I guess I like reminiscing about our frienship with the Fun Couple. They really are a hoot. And Mr. Fun is now a client of Mr. Yoga Chickie, Esq., which is cool. So, last night we went to Wolfgang's, which is a fabulous steakhouse on Park Avenue South , arriving at 8:30 p.m., and beginning with cocktails. I had a peach martini (Chopin vodka plus peach Schnapps). Dinner began with big, heavy Ceasar salads with big plates of Canadian Bacon strips (who would have thought Canadian Bacon could be so incredibly delicious?). Then, porterhouse steak for four with steamed asparagus, creamed spinach and giant potato "chips". Oh, and there was wine. Two bottles of Pinot Noir, one was sort of weak, but the other was really nice. And then a shared hot fudge sundae.

Was practice good today?

What do you think?

It started out tough enough because I could not locate my own mat, which I am unfortunately quite attached to. It is a Tapas mat, and I friggin LOVE it. It is just the perfect amount of "sticky" so that it doesn't slide on the floor, but just the perfect amount of "slippery" so that my feet don't drag when I am feeling a bit heavy on the jump-throughs. Searching for my mat, a whole bunch of mats tumbled down onto my head, and I cried out. Then I thought about not going into the practice room out of sheer embarassment. Then I realized that was absurd. So, I grabbed a mat from the rental pile, and put it on the floor. As I unrolled it, I knew I was making a terrible mistake. The mat was threadbare! It had places where there were literally footprints carved out from constant pressure, probably over the course of years. There was no "give" to the mat. After Surya Namaskar A, during which I found my eyes darting around the room, checking to see if someone else was using MY mat, I put a towel down on my mat, hoping that would make me forget my mat woes.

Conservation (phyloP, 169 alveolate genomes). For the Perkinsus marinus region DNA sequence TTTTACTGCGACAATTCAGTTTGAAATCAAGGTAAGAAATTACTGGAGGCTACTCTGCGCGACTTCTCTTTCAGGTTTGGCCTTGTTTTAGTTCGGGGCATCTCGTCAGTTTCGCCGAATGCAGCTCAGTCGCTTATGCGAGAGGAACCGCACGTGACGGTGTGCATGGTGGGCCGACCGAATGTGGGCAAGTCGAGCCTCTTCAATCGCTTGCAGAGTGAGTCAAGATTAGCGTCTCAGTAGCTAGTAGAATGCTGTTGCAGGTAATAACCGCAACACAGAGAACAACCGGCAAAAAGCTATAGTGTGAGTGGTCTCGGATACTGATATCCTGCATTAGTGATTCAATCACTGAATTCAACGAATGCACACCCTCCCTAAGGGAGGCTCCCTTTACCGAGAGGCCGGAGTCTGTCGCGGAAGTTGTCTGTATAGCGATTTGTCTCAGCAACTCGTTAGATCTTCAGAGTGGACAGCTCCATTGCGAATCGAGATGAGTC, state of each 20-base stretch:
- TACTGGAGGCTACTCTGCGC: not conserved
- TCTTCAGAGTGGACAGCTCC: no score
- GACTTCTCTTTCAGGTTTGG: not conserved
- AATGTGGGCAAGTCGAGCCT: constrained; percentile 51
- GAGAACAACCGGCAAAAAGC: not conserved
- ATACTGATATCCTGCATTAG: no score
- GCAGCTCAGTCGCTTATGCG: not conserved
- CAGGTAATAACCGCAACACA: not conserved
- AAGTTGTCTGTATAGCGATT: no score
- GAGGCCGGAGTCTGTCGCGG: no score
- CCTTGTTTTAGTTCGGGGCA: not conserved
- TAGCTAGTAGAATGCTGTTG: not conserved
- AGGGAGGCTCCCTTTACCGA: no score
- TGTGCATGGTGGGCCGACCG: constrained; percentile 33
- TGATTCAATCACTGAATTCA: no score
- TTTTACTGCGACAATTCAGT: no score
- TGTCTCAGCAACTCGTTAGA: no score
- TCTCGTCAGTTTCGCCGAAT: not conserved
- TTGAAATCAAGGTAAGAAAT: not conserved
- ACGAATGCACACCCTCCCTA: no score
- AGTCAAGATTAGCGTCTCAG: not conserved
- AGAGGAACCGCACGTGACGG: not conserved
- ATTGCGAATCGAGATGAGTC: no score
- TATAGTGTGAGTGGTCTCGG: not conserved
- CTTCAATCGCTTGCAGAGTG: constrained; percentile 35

Mission not accomplished. I got through only two Surya Namaskar B's and got flustered and just stood there in Samasthiti and breathed, long, deep breaths, trying to calm down, trying to detach from my attachment to MY mat. Instead of completing the next three B's, I just went right into the Standing Series. Madamoiselle gave me a beautiful adjustment in Prasarita Pado C, getting my hands gently to the floor over my head. I didn't even notice when she stepped on my hair, which she pointed out to me, and which pointing-out broke what was left of my feeble focus so that I turned to her and confessed, "I didn't notice you stepped on my hair because all I can think about is the fact that I can't find my mat. I know it's attachment, but I don't know how to break out of it."

Just hearing her tell me, with compassion, that she understood how frustrating it is to not have your own mat to practice with, but that I could use the situation to practice letting go, really helped me to let it go. I felt calm. Before I began my practice again, I went out to see if there was another mat that might be less gross and distracting than the one I was currently using. And guess what? My own mat had somehow materialized. There it was. Waiting for me.

I came back into the room beaming, and Mademoiselle said, "See? You let it go, and then it came to you..." I HAD to hug her. Was that weird?